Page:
The main reason for their deaths was either fentanyl or a type of hallucinogenic amphetamine, with psilocybin playing a smaller role. 

Dr Rita Farah, the Blue Ridge Poison Center epidemiologist, said: ‘As psilocybin may become more widely available, it is important for parents to be aware that psilocybin is also available in edible forms such as chocolate and gummies.

‘And we learned from our experience with edible cannabis that young children can mistake edibles for candy.’

Oregon and Colorado have decriminalized psilocybin, as have several cities, including Washington, D.C., Detroit and Seattle.

Psilocybin has mind-altering effects by binding to serotonin receptors in the brain and upending their signaling pathways.

Activating receptors for serotonin, which is crucial for mood and emotion regulation, creates a cascade of neurological activity, including increasing the neurotransmitter glutamate, which is involved in learning and memory.

It also disrupts what is known as the default mode network, which involves mind wandering and introspection, which leads to alterations in consciousness and sense of self.

It also increases connectivity among different brain regions, which could explain the altered sensory experiences during a ‘trip’.

Dr Christopher Holstege, director of UVA Health’s Blue Ridge Poison Center and chief of the Division of Medical Toxicology at the UVA School of Medicine, said: ‘It is markedly concerning to me that children are gaining access to these products.

‘We have limited data on the potential long-term consequences on the developing brains of children when exposed to such compounds that impact the brain’s neurotransmission.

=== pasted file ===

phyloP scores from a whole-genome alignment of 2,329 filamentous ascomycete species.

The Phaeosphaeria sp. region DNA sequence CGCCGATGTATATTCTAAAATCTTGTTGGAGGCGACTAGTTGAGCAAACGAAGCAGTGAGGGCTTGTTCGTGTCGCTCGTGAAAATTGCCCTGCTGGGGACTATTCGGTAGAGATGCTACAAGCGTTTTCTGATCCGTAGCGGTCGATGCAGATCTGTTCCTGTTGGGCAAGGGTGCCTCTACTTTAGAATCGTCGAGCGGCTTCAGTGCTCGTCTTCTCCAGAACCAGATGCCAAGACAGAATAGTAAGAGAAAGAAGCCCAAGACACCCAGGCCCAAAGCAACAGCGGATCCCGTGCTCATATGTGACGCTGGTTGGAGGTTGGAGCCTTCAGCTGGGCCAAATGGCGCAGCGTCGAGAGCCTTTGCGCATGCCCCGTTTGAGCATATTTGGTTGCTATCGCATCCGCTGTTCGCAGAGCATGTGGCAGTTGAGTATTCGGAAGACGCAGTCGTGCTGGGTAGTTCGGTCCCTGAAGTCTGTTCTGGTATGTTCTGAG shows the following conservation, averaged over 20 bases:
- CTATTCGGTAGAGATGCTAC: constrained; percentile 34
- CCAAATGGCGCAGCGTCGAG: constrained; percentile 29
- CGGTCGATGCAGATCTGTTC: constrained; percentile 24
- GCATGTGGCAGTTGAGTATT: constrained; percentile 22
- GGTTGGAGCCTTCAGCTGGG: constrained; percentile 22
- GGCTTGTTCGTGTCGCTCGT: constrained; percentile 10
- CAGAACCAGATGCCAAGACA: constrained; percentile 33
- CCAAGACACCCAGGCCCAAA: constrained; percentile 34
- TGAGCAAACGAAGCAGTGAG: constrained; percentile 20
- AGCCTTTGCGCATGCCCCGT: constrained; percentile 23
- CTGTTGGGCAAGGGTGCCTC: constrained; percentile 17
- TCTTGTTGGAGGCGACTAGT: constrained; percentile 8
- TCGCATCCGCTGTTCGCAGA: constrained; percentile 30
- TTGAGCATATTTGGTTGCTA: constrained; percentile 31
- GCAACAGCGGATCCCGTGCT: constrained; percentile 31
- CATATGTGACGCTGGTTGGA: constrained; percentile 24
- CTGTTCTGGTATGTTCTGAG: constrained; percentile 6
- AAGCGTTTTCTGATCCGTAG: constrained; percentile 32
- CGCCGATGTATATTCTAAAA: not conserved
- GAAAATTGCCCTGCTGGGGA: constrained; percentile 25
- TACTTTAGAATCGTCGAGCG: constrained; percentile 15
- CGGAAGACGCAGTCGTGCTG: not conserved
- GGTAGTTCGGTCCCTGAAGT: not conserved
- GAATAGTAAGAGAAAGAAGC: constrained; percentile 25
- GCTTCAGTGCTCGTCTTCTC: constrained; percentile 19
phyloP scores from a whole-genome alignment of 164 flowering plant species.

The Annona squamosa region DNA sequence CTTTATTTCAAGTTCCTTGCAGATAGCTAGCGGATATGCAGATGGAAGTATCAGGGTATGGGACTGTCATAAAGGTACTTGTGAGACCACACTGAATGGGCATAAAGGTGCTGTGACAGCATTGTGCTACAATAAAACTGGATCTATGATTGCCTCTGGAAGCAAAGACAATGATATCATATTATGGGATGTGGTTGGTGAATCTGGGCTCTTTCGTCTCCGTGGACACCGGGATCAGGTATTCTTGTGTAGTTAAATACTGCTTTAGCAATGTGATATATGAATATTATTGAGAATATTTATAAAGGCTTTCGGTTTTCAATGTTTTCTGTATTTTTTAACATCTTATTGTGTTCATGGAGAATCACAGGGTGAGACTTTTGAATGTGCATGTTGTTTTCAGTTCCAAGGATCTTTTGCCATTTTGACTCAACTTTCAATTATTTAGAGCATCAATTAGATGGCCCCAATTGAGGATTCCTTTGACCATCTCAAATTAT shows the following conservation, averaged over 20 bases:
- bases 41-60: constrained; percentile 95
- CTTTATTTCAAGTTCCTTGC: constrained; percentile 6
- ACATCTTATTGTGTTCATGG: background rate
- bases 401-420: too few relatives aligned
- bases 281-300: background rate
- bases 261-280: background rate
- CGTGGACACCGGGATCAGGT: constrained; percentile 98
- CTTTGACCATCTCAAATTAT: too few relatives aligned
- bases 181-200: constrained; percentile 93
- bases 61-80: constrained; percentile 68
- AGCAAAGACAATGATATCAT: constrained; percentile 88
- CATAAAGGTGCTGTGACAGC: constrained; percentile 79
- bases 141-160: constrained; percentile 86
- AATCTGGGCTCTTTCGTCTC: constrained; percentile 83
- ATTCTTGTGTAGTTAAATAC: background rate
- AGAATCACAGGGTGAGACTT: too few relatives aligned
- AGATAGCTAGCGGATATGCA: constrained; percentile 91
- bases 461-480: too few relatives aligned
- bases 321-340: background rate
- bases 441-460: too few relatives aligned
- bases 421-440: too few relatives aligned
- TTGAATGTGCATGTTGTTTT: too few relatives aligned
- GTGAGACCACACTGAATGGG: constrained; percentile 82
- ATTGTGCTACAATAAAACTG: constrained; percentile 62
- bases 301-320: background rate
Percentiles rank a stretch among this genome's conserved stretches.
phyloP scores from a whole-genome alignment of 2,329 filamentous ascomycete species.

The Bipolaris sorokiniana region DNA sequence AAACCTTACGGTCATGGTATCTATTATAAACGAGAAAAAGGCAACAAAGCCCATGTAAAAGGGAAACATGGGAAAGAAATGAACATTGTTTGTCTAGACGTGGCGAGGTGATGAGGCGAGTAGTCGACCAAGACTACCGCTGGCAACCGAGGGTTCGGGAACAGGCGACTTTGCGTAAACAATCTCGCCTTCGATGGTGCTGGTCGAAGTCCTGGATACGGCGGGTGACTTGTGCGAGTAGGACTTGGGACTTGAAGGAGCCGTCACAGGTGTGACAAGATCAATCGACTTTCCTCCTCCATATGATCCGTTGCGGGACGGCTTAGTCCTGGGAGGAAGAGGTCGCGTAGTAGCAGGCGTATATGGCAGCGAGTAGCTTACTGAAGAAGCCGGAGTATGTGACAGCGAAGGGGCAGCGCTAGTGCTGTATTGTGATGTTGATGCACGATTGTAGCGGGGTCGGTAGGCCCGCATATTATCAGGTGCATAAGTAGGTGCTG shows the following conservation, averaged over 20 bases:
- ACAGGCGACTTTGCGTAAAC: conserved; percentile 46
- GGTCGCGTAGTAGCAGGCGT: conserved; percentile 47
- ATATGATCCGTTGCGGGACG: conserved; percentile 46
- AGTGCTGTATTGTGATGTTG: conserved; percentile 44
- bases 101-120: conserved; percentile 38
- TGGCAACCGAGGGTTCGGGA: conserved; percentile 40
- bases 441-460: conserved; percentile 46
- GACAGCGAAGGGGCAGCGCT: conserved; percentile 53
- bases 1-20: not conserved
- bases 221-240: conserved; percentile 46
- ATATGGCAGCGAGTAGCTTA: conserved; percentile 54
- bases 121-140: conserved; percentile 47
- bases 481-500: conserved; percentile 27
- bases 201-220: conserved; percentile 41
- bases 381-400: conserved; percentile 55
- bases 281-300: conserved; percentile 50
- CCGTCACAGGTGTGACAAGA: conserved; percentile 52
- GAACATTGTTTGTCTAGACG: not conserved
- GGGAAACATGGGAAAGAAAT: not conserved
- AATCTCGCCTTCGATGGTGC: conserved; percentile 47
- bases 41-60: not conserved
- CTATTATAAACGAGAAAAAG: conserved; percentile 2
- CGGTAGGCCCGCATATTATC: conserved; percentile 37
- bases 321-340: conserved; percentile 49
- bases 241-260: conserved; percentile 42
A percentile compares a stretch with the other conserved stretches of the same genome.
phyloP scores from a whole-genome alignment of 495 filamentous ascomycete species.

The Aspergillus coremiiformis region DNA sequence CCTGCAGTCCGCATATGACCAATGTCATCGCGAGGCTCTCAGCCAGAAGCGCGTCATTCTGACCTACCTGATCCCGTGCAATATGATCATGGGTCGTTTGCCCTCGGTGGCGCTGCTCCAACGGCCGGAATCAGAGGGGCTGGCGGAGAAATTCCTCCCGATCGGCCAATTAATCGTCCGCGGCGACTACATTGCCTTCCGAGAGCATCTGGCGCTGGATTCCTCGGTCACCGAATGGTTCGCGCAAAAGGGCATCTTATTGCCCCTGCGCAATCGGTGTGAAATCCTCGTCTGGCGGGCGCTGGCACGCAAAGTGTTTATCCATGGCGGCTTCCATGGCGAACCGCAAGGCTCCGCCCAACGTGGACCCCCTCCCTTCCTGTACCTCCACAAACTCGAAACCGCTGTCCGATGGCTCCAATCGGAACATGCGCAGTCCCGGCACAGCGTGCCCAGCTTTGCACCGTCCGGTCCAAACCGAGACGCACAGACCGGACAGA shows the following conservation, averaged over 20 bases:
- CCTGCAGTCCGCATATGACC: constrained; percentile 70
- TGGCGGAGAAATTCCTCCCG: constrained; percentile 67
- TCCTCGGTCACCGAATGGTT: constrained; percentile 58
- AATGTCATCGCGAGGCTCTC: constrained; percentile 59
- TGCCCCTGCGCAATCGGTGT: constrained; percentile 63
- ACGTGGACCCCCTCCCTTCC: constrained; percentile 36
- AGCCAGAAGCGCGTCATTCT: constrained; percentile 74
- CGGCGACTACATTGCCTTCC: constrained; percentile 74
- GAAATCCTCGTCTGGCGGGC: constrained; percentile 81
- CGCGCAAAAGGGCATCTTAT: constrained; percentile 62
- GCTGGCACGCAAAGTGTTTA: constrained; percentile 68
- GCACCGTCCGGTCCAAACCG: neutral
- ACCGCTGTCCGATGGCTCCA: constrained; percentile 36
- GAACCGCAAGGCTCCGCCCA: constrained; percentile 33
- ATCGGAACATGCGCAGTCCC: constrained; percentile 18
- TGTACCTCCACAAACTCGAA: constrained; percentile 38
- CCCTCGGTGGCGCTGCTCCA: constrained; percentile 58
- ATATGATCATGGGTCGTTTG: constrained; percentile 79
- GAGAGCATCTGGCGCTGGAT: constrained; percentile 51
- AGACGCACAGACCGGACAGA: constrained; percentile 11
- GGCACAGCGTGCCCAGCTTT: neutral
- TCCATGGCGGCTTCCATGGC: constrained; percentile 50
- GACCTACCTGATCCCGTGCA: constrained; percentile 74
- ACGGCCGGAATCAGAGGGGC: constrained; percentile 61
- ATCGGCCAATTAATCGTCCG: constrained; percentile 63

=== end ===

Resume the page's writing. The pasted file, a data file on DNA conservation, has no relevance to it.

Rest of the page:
He added: ‘We also do not understand fully why some individuals have markedly adverse complications to psilocybin, known as “bad trips,” that can lead to harm to the individual taking or others who may be victims of violent behavior.’

Small clinical trials have shown that low doses administered in a clinical setting, such as a therapist’s office, can have even more beneficial effects than standard antidepressants.

But a’ bad trip’ could be dangerous in an unregulated setting, such as in a person’s home alone or with friends. For instance, some people have been known to jump out of windows while under the influence.

You May Also Like

Abortions surge past record 250,000 in a single year, with experts blaming cost of living crisis forcing women to terminate pregnancies 'for purely financial reasons'

A record 252,122 abortions were recorded in England and Wales in 2022,…

Warning to 'never use this item with your shampoo despite what you see online'

Social media users are being urged to avoid following a popular trend…

It's been a year since I quit Ozempic after dropping 26lbs…here's what happened to my weight

Millions of Americans have successfully lost life-changing amounts of weight thanks to…

Doctor's warning as there's grim reason you should wash belly button every day

Belly buttons, if not properly cleaned, can harbour a horrid odour that…